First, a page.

If you go slowly enough, six or seven months is an eternity--if you let it be--if you forget old things, and learn new ones. Even a week can last forever.One of the new things I am learning is how to take better pictures.
If you have been following this blog, you might know that at one time I was satisfied with my pictures if everyone had a head (who actually possessed one in real life) and if I could capture the color of Zoe's eyes. So I bought a Canon Rebel T3 and have been taking Zoe on photo-shoots when I think she won't mind.
|Tara and Zoe|
Yesterday I asked Tara Freeman to come over to give me another photography lesson. As you can see, Zoe sometimes decides that enough is enough, and she looks away, especially if the photographer doesn't have treats.
I sometimes think the reason why I'm not a bad teacher is because I'm not always the best of students. I can relate to my students' difficulties and in a way, I always have "beginners' mind." When I'm the student, there's always a point when I get to cognitive overload and I start unlearning what I thought I had down. This happened to me in France. I would be progressing with the language, then be out to dinner with new friends, staying in French the whole time, and I'd forget the past-perfect for a simple verb like to go.
Accordingly after a fairly good run of not-bad portraits and landscapes, I forgot what I had learned about aperture and shutter speed and I started flooding scenes with way too much light.
Instead of this photo below
I took the one on the right: you would need some kind of spooky x-ray glasses to see it.
But Tara is patient, and we had a good time in my studio looking at my photos on the computer, looking at Zoe, and just for fun, she shot a couple pictures of us on my camera: photos I would never be able to get by myself of a) Zoe looking like a bat (look at her face) and b) Zoe presenting her belly and doing her version of a horizontal hug.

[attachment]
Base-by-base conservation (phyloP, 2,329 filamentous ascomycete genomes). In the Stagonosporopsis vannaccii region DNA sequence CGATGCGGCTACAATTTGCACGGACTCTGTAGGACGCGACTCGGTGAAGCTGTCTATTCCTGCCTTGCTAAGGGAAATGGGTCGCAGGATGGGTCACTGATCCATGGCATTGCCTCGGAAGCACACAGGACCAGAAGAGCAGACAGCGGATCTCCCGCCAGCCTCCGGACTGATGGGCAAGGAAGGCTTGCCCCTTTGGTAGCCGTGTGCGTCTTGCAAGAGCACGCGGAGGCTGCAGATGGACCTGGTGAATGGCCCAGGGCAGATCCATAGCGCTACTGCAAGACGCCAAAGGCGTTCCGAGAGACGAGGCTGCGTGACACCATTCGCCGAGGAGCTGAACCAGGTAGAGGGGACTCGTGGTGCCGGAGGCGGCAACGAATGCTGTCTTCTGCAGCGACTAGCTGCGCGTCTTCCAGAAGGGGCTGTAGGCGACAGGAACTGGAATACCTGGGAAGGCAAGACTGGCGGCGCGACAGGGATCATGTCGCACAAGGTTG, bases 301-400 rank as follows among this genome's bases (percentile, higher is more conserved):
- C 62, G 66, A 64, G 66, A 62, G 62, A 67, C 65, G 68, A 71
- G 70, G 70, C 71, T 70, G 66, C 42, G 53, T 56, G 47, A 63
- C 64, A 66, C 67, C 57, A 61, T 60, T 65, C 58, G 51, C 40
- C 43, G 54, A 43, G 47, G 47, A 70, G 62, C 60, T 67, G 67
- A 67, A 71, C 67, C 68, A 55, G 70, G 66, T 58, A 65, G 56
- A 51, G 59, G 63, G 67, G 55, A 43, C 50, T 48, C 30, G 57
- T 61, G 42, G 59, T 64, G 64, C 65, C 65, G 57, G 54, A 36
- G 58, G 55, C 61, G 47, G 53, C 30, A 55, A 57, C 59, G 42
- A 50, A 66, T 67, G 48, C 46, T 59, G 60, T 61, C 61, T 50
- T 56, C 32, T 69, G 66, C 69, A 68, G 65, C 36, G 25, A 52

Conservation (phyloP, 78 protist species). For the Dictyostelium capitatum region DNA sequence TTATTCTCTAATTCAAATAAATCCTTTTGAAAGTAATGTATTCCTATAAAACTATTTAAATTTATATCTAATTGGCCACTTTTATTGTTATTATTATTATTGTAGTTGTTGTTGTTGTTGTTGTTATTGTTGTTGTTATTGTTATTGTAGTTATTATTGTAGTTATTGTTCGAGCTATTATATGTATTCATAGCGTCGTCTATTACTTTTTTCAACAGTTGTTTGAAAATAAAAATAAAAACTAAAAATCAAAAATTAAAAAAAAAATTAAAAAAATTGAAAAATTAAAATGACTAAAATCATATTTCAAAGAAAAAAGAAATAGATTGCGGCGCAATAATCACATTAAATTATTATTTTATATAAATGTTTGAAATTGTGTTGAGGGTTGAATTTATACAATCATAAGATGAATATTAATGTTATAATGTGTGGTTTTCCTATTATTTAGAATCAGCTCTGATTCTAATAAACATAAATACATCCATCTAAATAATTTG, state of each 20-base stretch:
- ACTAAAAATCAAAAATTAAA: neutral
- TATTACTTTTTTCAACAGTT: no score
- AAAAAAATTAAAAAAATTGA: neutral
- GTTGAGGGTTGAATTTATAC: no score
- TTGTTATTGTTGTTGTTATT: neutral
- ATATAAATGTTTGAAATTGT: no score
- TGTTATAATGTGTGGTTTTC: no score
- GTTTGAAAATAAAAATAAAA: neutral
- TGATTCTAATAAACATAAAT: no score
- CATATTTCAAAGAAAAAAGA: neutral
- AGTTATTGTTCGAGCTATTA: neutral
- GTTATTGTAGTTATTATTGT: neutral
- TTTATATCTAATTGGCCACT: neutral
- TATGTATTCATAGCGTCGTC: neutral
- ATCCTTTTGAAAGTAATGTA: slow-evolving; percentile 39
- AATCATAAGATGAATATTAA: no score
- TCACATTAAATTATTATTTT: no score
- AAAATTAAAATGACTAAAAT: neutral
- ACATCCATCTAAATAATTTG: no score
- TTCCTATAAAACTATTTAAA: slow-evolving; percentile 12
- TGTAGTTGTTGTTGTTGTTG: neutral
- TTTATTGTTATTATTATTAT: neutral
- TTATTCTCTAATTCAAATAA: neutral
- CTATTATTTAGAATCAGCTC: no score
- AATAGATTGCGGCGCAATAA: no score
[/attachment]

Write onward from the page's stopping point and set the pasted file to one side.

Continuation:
The last time Zoe and I were home together so much, she was a puppy, and I taught her a lot. Not just how to sit and stay and heel and "leave it," but the names of some of her toys. I thought, fleetingly, that maybe this "learn new things" theme for the six-or-seven months that we're home together (and that I want to last forever) could also involve Zoe acquiring, say, the vocabulary of a border collie.
I think she's that smart, although my husband thinks I'm biased.
But then when we were on the campus across the way, and she was showing me where to walk so as to avoid the worst of the ice, a student came up to us and pet her. "What happened to her?" he asked. "Why did she lose her leg?"
"Cancer," I said.
"And she can still walk like this? In this weather, too?"
"She can do everything she has always done."
"How long did it take her to learn how to walk like this again?"
"A couple weeks, I think," I said. Truth be told, those two weeks felt like two months, but I have to be grateful when that happens now.
"That's beautiful," he said. He beamed at both of us. "That's truly beautiful."
Zoe will turn nine on the spring Equinox, if all goes well. Sixty-three in dog years. She will soon be a full decade older than her person.
I don't think I have anything to teach her that she doesn't already know. But I'm learning new things all the time.
|Tara and Zoe|